Measuring postmortem glycated hemoglobin - A comparison of three methods.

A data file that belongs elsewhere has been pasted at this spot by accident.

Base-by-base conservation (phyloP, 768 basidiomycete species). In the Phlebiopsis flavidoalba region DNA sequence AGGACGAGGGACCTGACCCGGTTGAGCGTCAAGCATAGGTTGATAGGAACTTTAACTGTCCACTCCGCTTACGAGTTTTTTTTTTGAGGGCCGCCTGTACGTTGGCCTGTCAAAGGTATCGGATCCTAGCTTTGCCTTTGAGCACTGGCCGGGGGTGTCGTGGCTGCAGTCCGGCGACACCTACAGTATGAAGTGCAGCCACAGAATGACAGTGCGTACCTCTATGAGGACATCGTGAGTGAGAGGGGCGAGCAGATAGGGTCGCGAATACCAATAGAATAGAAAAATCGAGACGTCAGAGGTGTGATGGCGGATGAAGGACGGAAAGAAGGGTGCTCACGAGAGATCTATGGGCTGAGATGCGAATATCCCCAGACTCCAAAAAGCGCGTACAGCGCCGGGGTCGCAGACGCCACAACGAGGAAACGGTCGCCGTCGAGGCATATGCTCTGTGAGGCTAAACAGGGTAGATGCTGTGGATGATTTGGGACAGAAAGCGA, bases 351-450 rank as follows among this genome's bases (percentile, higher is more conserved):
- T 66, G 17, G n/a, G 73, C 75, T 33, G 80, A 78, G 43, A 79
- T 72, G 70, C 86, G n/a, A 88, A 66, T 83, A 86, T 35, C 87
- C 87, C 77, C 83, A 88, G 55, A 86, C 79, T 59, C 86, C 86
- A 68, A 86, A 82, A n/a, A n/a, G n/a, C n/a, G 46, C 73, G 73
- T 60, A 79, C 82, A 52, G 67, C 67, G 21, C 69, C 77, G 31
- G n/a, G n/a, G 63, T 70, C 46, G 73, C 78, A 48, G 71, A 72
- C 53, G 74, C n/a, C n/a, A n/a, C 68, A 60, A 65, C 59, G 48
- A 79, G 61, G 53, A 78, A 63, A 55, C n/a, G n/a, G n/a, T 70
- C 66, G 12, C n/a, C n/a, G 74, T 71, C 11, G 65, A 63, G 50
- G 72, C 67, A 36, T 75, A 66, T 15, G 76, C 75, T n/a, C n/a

Glycated hemoglobin (HbA1c) is a glycoprotein formed as a result of the non-enzymatic addition of d-glucose to the hemoglobin β-chain. The amount of HbA1c in the blood is dependent on mean glucose levels present during the 1-2months preceding measurement, and it is an indicator of long-term glycemic levels. HbA1c is a useful marker in postmortem biochemistry in determining cause of death in acetonemic cases by allowing to distinguish diabetic ketoacidosis (DKA) from starvation or alcoholic ketoacidosis (AKA) and intoxication by acetone or isopropanol. We evaluated three methods for postmortem HbA1c measurement: Mono S cation exchange HPLC, affinity chromatography using point-of-care analyzer and a direct enzymatic method by. Additionally, optimization of sample storage and preservatives was performed and interpretation of the results in autopsy cases is discussed. Our results indicate that the HbA1c levels of postmortem samples can be reliably measured with Mono S HPLC. EDTA is the preferable preservative, as samples can be measured after as long as 4weeks storage at +4°C. Our study shows that HbA1c analysis is a valuable tool alongside glucose and ketone body analysis in determining the metabolic state of deceased persons in medicolegal autopsies. Copyright © 2012 Elsevier Ireland Ltd. All rights reserved.